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Research Papers: Forced Convection

Surface Shape Design in Different Convection Heat Transfer Problems Via a Novel Coupled Algorithm

[+] Author and Article Information
Mehdi Nikfar

Young Researchers and Elite Club,
Islamic Azad University,
Lahijan Branch,
Eastern Kashef Street, P.O. Box: 1616,
Lahijan, Guilan, Iran
e-mail: nikfar.mehdi@gmail.com

Peyman Mayeli

Young Researchers and Elite Club,
Islamic Azad University,
Lahijan Branch,
Eastern Kashef Street, P.O. Box: 1616,
Lahijan, Guilan, Iran
e-mail: peyman.mayeli@gmail.com

1Corresponding author.

Contributed by the Heat Transfer Division of ASME for publication in the JOURNAL OF HEAT TRANSFER. Manuscript received February 6, 2017; final manuscript received July 3, 2017; published online September 19, 2017. Assoc. Editor: Milind A. Jog.

J. Heat Transfer 140(2), 021702 (Sep 19, 2017) (15 pages) Paper No: HT-17-1066; doi: 10.1115/1.4037581 History: Received February 06, 2017; Revised July 03, 2017

In this study, a new coupled surface shape design (SSD) methodology named direct design method is presented for the solution of problems containing different types of convection heat transfer in which a specific distribution of either heat flux or temperature is given instead of the shape of a boundary. In the proposed method, the governing equation, without using any mathematical transformation for the physical domains, is manipulated so that the grid generation, solving fluid flow, and heat transfer as well as shape updating can all be carried out simultaneously. Five different inverse shape design problems containing different types of convection heat transfer are solved by the proposed method. All the problems are also solved using the ball-spine algorithm (BSA), which is a recently developed de-coupled algorithm, for the sake of comparison. In all problems, the effects of using different under-relaxation parameters are investigated and the capability of both approaches is compared with each other. The results show that the proposed coupled method can solve the problems better than the BSA in the sense that the direct design method converges sooner than the BSA when the same under-relaxation parameter is used for both methods. Also, it is shown that the computational cost of solving a SSD problem using the direct design method is slightly greater than solving an analysis problem.

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Figures

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Fig. 1

Test cases of SSD problems with forced convection heat transfer: (a) cylindrical quote flow and (b) diffuser

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Fig. 2

Test cases of SSD problems with natural convection and conjugate heat transfer: (a) natural convection in a concentric annulus and (b) conjugate heat transfer test case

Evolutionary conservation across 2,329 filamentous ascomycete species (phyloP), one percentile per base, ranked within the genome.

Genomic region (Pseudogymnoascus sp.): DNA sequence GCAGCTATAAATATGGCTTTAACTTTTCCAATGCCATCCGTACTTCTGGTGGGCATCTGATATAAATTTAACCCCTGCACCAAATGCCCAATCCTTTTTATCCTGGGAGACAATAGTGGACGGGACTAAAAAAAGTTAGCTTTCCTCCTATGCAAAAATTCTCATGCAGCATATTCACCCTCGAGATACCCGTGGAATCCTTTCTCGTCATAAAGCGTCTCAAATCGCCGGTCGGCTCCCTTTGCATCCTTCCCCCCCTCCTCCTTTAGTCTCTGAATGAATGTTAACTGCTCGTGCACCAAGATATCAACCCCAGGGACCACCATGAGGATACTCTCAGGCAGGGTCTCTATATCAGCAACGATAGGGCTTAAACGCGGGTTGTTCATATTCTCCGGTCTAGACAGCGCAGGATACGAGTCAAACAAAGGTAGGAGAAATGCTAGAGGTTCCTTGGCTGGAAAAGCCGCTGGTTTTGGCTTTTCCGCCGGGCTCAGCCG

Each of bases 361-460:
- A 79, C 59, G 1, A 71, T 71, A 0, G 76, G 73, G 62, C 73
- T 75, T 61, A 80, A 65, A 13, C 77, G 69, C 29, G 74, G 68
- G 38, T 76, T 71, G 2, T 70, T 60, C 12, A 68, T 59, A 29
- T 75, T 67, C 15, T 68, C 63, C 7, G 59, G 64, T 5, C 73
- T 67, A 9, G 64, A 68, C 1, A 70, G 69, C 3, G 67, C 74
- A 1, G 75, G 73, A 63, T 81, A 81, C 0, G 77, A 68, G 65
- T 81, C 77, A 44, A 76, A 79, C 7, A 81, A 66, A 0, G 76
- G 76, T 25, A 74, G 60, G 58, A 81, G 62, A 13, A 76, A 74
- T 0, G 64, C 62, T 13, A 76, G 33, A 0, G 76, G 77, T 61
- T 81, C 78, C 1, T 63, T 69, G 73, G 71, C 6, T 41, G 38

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Fig. 3

Test cases of SSD problems with mixed convection heat transfer

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Fig. 4

The computational grid used in this study

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Fig. 5

Local coordinates in a typical quadrilateral element

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Fig. 6

The flowchart of the direct design algorithm

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Fig. 7

Schematic of the ball spine algorithm used in 2D SSD problems: (a) internal flow problems and (b) external flow problems

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Fig. 8

The flowchart of the BSA

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Fig. 9

Heat flux distributions for initial and target geometries in the cylindrical Couette flow problem

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Fig. 10

Results of the first test case at Re = 100: (a) convergence histories, (b) shape evolutions during several iterations, and (c) a comparison between designed and target geometry

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Fig. 11

Results of the second test case at Re=50 and Pr=7.02 : (a) initial and target heat flux distributions, (b) initial and computed geometries corresponding to the defined heat flux distributions, (c) streamlines and isotherms in the designed geometry in case of S*=0.4, and (d) comparison of the computational cost between direct design approach and the BSA method with equal under-relation value (ω for direct design and C for BSA)

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Fig. 12

Results of the third test case at Ra=103 and Pr=0.71 : (a) initial and target heat flux distributions along the outer cylinder, (b) shape evolutions corresponding to the direct design with ω=0.5, (c) comparing the convergence rate of the direct design approach with the BSA method with equal under-relation value (ω for direct design and C for BSA), and (d) the contour of dimensionless temperature (right half) and streamlines (left half) in the designed geometry

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Fig. 13

Results of the forth test case at θs=0.85, kf/ks=0.1, Pr = 0.71: (a) computed shapes for different Reynolds numbers and (b) comparing the convergence rate of the direct design approach with the BSA method at Re = 20 with equal under-relation value (ω for direct design and C for BSA)

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Fig. 14

Results of the fifth test case at Ri = 1, Gr = 104 and Re = 100: (a) initial and target heat flux distributions along the bottom surface, (b) shape evolutions during several iterations corresponding to the direct design with ω=0.6, and (c) convergence rate of the direct design approach for various values of under-relaxation factor

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